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Archiver > Scotch-Irish > 1998-02 > 0887283337


From: "Dorothy Chance" <>
Subject: Re: You Know Who I Mean/Entrance Exams
Date: Thu, 12 Feb 1998 05:35:37 -0600


Dear Gail: I am the unfortunate who mispelled Asceticism....sadly. I
appreciate your correction.

I do want to correct one misunderstanding. Educations appears to have been
a VERY HIGH priority among the SI, at least those who came south and were
among the covenanters. After all, if one's eternal life depends upon
reading and understanding the Scripture, then education becomes far more
than a luxury!!

I do think most of the SI prefer that education have some practical "hands
on" experiential aspects....But I must say that in my own fairly "pure" SI
heritage, lack of education was a worse thing than lack of cleanliness!

-----Original Message-----
From: Gail Brown <>
To: <>
Date: Thursday, February 12, 1998 9:47 AM
Subject: Re: You Know Who I Mean/Entrance Exams

>Good morning!
>
>While this message is not intended to be disrespectful to anyone, if
>you're not interested in the maintaining of the English language, please
>stop reading and delete now.
>
>Aren't some of you being a little tough on the teachers out here?! Here
>they are trying their best to educate kids so that they can better
>communicate and be understood in this wide world of ours; and when
>someone speaks up for clarity of speech, the flames are thrown. I
>understand that English may not be someone's first language, but it
>really doesn't take much time to look up a word in the dictionary.
>Besides, there's a big difference between misuse of the language because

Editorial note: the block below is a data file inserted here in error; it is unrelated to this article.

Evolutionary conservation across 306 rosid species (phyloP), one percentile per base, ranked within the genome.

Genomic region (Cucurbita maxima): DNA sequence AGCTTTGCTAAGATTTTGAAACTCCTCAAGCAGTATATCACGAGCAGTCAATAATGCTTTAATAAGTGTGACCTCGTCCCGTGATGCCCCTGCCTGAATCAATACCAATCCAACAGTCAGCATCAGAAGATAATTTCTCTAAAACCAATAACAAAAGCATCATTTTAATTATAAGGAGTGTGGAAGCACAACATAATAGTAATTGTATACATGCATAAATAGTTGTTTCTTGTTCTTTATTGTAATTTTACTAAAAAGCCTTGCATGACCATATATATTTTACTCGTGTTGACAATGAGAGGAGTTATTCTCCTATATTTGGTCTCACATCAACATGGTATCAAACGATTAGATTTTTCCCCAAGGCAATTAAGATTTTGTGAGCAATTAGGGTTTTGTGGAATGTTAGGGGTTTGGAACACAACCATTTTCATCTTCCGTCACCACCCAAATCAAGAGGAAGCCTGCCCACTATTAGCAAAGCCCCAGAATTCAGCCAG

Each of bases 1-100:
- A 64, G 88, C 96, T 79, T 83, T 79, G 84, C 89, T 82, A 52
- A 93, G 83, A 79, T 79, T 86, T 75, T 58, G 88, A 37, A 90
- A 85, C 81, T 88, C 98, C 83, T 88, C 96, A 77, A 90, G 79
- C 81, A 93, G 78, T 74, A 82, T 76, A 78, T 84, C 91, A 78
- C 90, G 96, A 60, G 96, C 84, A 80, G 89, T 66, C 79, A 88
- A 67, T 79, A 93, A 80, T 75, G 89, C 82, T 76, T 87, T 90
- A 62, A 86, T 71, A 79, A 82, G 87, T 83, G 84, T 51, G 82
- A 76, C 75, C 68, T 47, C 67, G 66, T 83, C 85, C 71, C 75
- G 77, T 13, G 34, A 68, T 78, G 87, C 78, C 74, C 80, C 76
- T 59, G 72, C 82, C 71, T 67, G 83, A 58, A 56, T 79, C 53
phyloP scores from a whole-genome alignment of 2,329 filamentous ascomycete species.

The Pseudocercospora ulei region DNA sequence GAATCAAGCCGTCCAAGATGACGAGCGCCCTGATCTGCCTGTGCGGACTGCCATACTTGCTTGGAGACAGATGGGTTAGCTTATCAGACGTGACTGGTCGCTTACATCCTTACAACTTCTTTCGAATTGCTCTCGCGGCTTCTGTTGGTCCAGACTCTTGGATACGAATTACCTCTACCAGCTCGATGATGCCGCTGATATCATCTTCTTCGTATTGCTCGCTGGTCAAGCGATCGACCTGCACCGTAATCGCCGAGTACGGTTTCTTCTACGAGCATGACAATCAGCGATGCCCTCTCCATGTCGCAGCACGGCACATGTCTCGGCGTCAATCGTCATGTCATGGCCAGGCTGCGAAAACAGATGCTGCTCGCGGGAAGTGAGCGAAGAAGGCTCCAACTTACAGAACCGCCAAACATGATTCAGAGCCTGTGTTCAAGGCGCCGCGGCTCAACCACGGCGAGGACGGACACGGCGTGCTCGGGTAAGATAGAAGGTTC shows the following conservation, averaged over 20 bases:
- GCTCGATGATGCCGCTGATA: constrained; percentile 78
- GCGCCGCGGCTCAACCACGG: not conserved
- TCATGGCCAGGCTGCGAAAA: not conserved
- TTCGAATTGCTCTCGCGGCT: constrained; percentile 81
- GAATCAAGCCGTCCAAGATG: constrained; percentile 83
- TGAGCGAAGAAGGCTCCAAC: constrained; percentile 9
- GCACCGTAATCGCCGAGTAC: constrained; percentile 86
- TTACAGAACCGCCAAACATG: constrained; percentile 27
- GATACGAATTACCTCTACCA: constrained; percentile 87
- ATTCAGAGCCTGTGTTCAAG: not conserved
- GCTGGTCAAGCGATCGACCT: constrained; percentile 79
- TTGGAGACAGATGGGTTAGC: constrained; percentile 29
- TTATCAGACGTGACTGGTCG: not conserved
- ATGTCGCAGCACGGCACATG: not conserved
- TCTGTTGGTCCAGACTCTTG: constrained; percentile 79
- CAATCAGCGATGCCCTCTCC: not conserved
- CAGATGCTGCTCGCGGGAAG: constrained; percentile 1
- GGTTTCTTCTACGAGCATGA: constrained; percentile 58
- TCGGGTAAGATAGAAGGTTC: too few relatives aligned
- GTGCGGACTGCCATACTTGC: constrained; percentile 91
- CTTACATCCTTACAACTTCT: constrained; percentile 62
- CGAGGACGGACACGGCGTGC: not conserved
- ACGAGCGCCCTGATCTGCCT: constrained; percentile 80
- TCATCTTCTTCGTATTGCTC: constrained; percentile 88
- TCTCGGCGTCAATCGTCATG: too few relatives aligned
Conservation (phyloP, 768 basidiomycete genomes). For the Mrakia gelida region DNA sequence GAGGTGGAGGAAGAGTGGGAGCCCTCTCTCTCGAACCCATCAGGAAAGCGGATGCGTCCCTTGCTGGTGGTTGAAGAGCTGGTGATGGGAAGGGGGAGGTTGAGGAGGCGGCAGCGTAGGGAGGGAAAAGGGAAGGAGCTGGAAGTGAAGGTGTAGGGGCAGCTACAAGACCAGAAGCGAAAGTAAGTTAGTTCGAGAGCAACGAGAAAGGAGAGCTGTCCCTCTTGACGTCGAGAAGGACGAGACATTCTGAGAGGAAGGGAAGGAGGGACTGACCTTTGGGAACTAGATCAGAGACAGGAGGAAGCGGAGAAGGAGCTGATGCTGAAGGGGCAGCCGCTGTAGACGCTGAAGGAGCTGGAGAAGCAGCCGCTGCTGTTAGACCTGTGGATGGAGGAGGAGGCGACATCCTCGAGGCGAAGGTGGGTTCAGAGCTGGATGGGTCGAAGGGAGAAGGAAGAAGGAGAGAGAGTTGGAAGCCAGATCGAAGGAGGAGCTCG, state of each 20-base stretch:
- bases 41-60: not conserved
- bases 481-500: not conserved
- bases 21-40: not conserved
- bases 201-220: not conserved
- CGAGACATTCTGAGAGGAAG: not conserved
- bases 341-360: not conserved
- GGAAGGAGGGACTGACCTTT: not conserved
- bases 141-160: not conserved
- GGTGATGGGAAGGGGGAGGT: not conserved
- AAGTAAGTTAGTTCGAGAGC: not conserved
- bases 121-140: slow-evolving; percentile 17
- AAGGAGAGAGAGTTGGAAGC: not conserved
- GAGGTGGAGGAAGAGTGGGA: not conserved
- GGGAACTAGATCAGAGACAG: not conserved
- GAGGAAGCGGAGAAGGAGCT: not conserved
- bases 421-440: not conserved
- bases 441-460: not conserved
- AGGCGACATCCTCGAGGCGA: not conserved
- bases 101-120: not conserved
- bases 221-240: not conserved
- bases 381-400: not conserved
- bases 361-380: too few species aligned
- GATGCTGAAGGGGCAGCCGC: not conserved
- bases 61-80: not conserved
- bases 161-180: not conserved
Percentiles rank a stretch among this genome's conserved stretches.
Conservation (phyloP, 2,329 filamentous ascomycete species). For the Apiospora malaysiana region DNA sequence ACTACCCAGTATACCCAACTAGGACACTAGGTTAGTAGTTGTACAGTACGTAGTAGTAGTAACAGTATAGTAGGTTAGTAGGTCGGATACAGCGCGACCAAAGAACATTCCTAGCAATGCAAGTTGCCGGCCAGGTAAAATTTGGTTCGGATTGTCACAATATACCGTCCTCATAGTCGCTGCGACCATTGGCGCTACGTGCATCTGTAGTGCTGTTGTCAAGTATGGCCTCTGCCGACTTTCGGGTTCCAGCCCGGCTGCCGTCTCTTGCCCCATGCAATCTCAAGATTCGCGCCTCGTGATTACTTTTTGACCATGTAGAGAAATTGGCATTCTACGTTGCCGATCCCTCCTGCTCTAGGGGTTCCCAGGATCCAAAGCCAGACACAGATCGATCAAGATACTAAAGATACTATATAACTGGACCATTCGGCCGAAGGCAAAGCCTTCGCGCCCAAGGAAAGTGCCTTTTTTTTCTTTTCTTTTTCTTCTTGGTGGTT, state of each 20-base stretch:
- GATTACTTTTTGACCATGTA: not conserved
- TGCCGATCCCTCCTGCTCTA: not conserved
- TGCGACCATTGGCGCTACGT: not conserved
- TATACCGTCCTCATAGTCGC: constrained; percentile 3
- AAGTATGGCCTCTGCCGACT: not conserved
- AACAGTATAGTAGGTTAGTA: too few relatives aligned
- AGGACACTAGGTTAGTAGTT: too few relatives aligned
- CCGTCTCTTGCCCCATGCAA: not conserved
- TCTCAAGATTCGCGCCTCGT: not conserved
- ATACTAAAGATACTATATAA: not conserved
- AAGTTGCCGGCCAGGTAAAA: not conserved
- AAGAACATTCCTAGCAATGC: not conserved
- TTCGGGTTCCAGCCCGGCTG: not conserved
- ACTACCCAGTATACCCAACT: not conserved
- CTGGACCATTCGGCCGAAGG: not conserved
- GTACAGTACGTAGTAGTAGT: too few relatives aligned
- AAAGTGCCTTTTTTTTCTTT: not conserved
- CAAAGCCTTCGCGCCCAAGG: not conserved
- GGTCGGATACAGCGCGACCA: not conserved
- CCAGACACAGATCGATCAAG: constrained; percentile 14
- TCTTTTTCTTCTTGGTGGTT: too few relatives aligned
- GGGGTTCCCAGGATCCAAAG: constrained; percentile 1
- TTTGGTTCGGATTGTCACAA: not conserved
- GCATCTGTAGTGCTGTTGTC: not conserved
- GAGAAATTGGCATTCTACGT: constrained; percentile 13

>of ignorance and misuse because of orneriness!
>
>Last night I wrote Lucy a private note of support - just as I had
>received a few notes of support for my last week's correction of the
>spelling of "asceticism". I thought it was time to offer public support
>for the concept of clarity of speech. It just makes communication a
>little easier! When we have a common language, we better understand
>each other, and that's certainly a help when we have listmembers from
>all over the world. (No special reason it has to be English, but it
>just seems to work out that way.)
>
>Most of the time I feel like an outsider on this list because my SIs
>were part of that small minority who went to New England. I'm sure they
>share the same heritage with those who went to PA, VA, and the south,
>but my memories are far removed from most that have been shared here.
>(No tomato sandwiches, no kilts, no Guinness, no haggis, etc.) When My
>SI Robert CLARK came to Londonderry, NH in 1725, he could sign his
>name. His wife Letitia COCHRAN could not. By the mid to late 1800s,
>some of his gggrandchildren were in MI , and they were all (girls
>included) going to college, and most of this NH to MI line were - and
>are - educators. What I remember most about childhood, besides the
>tales of my Norwegian grandfather, was the emphasis on correct
>pronunciation, spelling, and reading good books. And this from a mostly
>SI and Scot grandmother who could best be described (in polite company)
>as stubborn!
>I think she started Tough Love!
>
>E-mail writing is certainly a lot more casual than the formal business
>style required in the work place, and a lot of leeway is expected and
>encouraged. However, it's far more rude to flame someone for commenting
>on the misuse of the English language, than it is for the comment to
>have been made in the first place.
>
>Even so, I do enjoy most of the posts and delete the others (just as you
>are free to do with this one!) And do you really think a member of this
>list would seriously suggest an "Entrance Exam"? We'd all flunk! I'll
>stay on the list for good or ill, at least until the cows come home. (I
>was raised on a dairy.)
>
>It's still a great day in Texas, and I hope it is where you are, too.
>
>Grace and Peace,
>
>Gail

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